Mr Ramakrishna Appadoo then proceeded with session II of the programme for the day. As a coordinator at the Social Integration Division at the Ministry of Social Integrity, Social Security and National Solidarity, he gave an overview of Social Work and Community Service in Mauritius. More particularly, he elaborated on the different services and benefits that the National Empowerment Foundation (NEF) provides, as well as the whole process of evaluating the eligibility of beneficiaries, and each step taken towards providing services to these beneficiaries, including the attached conditions, as well as the monitoring and evaluation of the living conditions of the beneficiaries throughout the period that they were recipients of the services offered by the NEF.
Then Dr Emmanuel Nuesiri followed with a talk on professionalising social work in the modern era. He first questioned the characteristics that make one a social worker. He distinguished between the terms profession and professionalism and then proceeded to explain professionalism in terms of how to be the best. Having identified the weaknesses of the government, he then elaborated on the importance and practice of self-discipline when the government is weak. After that, jobs needed to be done in Mauritius to tackle the various issues cropping up were identified. He concluded by emphasising the achievability of these jobs through strategic thinking, planning and most importantly, collaboration.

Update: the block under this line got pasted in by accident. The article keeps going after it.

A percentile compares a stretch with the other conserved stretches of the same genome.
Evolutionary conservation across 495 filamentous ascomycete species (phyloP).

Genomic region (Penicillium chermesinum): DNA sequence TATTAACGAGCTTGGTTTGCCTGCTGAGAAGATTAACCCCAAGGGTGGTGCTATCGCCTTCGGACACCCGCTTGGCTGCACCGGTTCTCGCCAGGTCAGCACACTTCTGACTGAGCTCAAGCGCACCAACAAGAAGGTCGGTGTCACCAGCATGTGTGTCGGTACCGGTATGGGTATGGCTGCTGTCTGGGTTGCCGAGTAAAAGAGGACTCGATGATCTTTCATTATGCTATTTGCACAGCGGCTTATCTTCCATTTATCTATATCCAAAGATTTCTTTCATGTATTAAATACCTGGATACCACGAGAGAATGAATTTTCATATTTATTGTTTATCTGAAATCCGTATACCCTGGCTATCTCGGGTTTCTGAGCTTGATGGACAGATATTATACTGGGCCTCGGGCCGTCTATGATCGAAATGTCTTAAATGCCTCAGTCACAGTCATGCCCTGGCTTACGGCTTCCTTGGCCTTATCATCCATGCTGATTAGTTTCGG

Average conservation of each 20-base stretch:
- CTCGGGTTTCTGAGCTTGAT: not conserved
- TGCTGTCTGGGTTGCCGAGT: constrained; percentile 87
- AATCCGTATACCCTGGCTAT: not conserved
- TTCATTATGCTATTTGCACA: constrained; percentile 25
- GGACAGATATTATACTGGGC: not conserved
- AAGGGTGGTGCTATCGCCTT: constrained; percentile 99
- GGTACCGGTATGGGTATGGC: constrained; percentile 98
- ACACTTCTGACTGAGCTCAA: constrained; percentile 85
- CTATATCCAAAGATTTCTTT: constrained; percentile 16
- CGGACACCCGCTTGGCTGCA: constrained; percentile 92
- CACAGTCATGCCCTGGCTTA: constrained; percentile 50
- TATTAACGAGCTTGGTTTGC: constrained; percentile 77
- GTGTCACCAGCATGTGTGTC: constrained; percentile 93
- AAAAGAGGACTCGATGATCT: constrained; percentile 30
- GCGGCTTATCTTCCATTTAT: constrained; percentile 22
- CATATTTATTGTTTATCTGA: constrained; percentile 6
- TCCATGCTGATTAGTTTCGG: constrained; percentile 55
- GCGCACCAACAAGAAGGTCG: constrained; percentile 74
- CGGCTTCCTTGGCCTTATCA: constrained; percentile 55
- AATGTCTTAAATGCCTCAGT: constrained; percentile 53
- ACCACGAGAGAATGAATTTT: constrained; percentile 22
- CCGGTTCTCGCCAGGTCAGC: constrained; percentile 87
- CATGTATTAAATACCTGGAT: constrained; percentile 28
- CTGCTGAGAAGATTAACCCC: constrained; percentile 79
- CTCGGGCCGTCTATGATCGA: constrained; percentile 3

After a lunch break, Ms Sradha Manna & Dr Vasant Manna, both directors of the Centre for Counselling and Mindfulness resumed the summit by talking about the relevance of counselling and mindfulness in today’s society. First off, Ms Manna conducted a short session on mindfulness by guiding audience members through the act of eating a raisin mindfully. Next, she instructed participants to assess their level of satisfaction with the different areas of their life, using the Wheel of Life. Following this, she addressed the concept of counselling, elaborating on the different aspects of the profession, such as codes of conduct, ethical principles of counselling and the requirements and licensure for practising in the field. She then elaborated on the need for counselling and mindfulness as applied to today’s society, which is characterised by dissatisfaction, suffering, unhappiness, relationship crises, high stress, expectations, change of roles, etc. Counselling was introduced as the coping mechanism for all these issues.